LORD SIVA AND THE SYMBOLISM OF PEACE
As we look forward to the celebration of Maha Sivaratri on February 24th, we can gain a lot of inspiration from the study of Lord Siva’s stories and symbolism, through which He teaches us the philosophy and practices to find equanimity in turbulent times and to hold the space for peace in our daily lives.
As the World Teacher, Siva is Lord of Yogis and the Primeval Guru of Hatha Yoga, giving us the practices for balance and contentment. As the Transformational Power, He frees us from egoism, lust, anger, limitation, and sorrow. As the embodiment of Pure Conscious, He is the storehouse of knowledge and the bestower of bliss, knowledge, and immortality. Here is some of the symbolism of Lord Siva’s iconography, compiled from Swami Sivananda’s book, Lord Siva and His Worship:
Balipitha, the altar that stands in front of the sanctorum of Lord Siva’s temple, reminds us that we should destroy our egoism and “mine-ness” (Ahamta and Mamata) before we can attain the Lord.
Crescent moon on His forehead indicates that He has controlled the mind perfectly.
Damaru, the drum in His left hand, represents the Sabda Brahman (the transcendental sound); it represents OM, from which all languages are formed. It is He who formed the Sanskrit language out of the Damaru sound. Creation arises from Damaru.
Deer, held in one hand, indicates that He has removed the chanchalata (tossing) of the mind. A deer jumps from one place to another swiftly. The mind also jumps from one object to another. The deer also represents the Vedas, with each of the four legs as one of the four Vedas. Lord Siva is holding the deer in His hand, which indicates that He is the Lord of the Vedas.
Elephant represents symbolically the vritti (thought wave) of pride. Wearing the skin of the elephant denotes that He has controlled pride.
Fire in one of His hands shows that He protects the Jivas by burning all fetters.
Ganga, the river flowing from His head, represents the nectar of immortality.
Kailas, the mountain peak where he sits, symbolizes that He is an embodiment of serenity, renunciation, and indifference to the objects of the world.
Linga, the abstract representation of Lord Siva, symbolizes Advaita Vedanta, the philosophy of nondualism. It points out “I am one without a second—Ekameva Advitiyam.” Like an egg, it represents the Brahmanda (cosmic egg). The whole world is the form of Lord Siva. The world is a Linga. Linga also is the form of Lord Siva. Linga means “mark” in Sanskrit. This vast world of countless forms is a Linga of the Omnipotent Lord. When you look at the Linga, your mind is at once elevated and you begin to think of the Lord. Lord Siva is really formless. He has no form of his own and yet all forms are His forms. All forms are pervaded by Lord Siva. Linga signifies that the creation is effected by the union of Prakriti and Purusha. It means means the place of dissolution for the world and all beings. It signifies also Satya, Jnana and Ananta—Truth, knowledge and Infinity. It indicates that Lord Siva is endowed with all-pervading and self-luminous nature.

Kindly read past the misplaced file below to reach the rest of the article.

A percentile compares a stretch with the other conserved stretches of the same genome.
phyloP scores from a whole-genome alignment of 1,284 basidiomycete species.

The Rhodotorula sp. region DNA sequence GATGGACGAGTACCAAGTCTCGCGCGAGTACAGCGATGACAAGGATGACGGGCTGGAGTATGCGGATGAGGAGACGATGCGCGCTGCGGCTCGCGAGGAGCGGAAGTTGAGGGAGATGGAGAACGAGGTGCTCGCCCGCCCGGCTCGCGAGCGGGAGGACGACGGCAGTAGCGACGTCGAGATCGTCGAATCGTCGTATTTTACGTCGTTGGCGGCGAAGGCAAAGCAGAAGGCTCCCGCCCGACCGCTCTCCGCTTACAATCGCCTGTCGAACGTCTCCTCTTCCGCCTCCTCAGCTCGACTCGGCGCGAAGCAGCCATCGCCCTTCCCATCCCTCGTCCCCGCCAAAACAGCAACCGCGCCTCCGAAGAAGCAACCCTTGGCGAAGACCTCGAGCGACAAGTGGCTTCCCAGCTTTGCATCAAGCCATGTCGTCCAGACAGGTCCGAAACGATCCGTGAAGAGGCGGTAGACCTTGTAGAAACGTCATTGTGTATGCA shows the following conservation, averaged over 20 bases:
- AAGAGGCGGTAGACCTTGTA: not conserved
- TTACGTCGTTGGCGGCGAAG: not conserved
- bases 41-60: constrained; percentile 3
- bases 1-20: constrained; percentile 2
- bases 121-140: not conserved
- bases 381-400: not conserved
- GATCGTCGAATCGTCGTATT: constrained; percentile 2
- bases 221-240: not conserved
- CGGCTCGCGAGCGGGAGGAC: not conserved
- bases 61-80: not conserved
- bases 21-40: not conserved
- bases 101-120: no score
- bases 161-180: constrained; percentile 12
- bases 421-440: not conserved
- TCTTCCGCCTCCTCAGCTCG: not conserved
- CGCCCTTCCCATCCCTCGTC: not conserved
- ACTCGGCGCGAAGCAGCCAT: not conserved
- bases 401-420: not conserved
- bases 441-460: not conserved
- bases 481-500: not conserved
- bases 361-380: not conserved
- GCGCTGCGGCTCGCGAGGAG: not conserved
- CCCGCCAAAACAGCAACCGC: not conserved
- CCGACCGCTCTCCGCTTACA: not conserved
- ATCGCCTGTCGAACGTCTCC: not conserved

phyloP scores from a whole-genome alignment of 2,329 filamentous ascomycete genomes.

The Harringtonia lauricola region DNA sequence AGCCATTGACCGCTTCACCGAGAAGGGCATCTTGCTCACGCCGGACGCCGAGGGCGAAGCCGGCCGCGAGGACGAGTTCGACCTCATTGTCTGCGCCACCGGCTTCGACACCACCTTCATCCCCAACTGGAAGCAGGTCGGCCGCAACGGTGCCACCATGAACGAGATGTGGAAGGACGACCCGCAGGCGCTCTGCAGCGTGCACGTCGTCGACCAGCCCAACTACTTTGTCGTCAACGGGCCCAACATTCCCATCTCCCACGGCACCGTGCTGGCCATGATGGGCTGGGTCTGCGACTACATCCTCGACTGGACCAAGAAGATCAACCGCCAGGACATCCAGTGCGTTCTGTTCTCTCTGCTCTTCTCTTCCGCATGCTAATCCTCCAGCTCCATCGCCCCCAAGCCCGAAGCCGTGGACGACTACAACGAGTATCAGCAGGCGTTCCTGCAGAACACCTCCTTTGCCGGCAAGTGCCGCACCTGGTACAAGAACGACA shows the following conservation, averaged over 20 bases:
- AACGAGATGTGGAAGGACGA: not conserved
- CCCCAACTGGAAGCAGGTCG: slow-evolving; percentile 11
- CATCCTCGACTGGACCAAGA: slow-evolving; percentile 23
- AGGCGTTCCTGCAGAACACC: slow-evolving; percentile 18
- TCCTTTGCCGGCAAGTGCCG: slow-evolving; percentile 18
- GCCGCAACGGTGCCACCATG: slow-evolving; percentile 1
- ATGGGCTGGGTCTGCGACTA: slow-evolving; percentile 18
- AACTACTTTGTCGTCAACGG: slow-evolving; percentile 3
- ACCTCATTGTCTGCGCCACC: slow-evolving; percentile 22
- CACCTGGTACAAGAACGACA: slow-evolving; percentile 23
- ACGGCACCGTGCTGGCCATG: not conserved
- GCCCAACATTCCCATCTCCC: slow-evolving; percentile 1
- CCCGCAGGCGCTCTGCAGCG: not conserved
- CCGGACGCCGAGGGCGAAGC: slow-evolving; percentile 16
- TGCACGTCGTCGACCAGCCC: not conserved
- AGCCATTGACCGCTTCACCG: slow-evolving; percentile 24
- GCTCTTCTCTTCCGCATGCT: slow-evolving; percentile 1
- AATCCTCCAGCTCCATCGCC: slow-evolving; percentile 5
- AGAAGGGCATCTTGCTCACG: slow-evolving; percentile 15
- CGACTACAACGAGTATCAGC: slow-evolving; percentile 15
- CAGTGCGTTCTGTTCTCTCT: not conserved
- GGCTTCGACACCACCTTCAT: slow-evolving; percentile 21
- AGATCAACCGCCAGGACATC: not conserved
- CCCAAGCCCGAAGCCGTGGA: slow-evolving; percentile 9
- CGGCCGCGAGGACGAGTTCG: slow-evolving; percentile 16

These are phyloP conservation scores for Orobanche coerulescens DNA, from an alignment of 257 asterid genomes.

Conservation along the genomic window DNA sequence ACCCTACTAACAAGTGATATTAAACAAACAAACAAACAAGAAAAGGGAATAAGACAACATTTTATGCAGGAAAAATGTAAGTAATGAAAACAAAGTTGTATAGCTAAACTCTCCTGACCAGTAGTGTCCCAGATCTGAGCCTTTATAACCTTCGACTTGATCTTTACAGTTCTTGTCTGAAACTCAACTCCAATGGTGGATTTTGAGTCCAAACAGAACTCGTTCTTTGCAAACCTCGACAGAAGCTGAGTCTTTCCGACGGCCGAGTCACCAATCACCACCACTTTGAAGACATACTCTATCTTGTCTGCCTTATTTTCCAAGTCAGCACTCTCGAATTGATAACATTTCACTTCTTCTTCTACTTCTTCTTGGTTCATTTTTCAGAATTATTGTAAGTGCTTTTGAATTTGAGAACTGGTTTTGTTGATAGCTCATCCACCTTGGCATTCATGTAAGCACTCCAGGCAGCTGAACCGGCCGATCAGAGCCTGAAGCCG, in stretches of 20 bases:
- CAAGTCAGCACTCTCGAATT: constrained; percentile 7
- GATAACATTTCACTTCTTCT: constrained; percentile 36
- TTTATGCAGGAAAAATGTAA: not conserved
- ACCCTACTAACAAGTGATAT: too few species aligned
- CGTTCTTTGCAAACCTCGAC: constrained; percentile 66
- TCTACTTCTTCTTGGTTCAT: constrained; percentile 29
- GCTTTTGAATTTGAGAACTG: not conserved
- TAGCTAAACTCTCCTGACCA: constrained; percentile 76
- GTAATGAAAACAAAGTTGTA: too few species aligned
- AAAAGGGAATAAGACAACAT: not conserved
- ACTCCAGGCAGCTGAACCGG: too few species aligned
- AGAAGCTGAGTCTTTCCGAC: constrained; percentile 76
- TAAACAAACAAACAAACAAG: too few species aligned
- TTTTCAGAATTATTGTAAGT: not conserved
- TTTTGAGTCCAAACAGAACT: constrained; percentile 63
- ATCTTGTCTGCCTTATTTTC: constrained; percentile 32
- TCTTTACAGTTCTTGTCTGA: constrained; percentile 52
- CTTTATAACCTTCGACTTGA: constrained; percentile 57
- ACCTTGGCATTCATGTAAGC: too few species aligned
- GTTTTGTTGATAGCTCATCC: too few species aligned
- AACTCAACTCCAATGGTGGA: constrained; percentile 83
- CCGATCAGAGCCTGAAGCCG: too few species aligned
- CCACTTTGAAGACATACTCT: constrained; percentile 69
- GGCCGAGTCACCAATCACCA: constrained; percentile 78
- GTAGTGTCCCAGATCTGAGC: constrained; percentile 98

Nandi, the bull that sits in front of Sivalinga, represents pranava (Omkara, the sound OM). Vrishabha (the bull) represents Dharma Devata, the Lord of Virtue. Lord Siva is the protector of Dharma, an embodiment of Dharma or righteousness. Nandi is the doorkeeper seen hushing all of nature so that the Lord may not be disturbed in His Samadhi. As the attendant or doorkeeper of Lord Siva, Nandi represents satsanga. If you make association with the sages, they will show you the way to reach Him; remove pitfalls or snares that lie on your path; clear your doubts; and instil in your heart dispassion, discrimination, and knowledge.
Serpents around His neck denotes wisdom and eternity. Serpents live for a large number of years. It also indicates that Lord Siva is absolutely fearless and immortal.
Sword in one of His hands signifies that He is the destroyer of births and deaths.
Tiger represents lust. His sitting on the tiger’s skin indicates that He has conquered lust.
Trilochana: as the three-eyed One, Lord Siva has the third eye, the eye of wisdom, in the center of His forehead. This represents His destructive energy, which when let loose, destroys the world.
Trisul, the trident in His right hand, represents the three Gunas: Sattva, Rajas and Tamas. That is the emblem of sovereignty. He rules the world through these three Gunas.
Vibhuti, holy ash on His forehead, reminds us that we should destroy the three impurities: Anava (egoism), Karma (action with expectation of fruits), and Maya (illusion); the three desires or eshanas: desire for property, desire for consort, and desire for gold; and the three vasanas (subtle desires): Loka-vasana (desire for name and fame), Deha-vasana (thoughts of the body), and eventually Sastra-vasana (the attachment to studying scriptures); and then attain Him with a pure heart.
White complexion of Lord Siva teaches silently that people should have pure heart and entertain pure thoughts and should be free from crookedness, diplomacy, cunningness, jealousy, and hatred.
“The most auspicious and useful work beneficial to mankind ever carried out by Lord Siva, is to impart the knowledge of Yoga, Bhakti, Jnana, etc., to the world. He blesses those. . . who cannot get out of Samsara without His grace. He is not only the World-Teacher but also an ideal example to the Jivanmukta or sage. He teaches by His very actions in His daily life.” –Swami Sivananda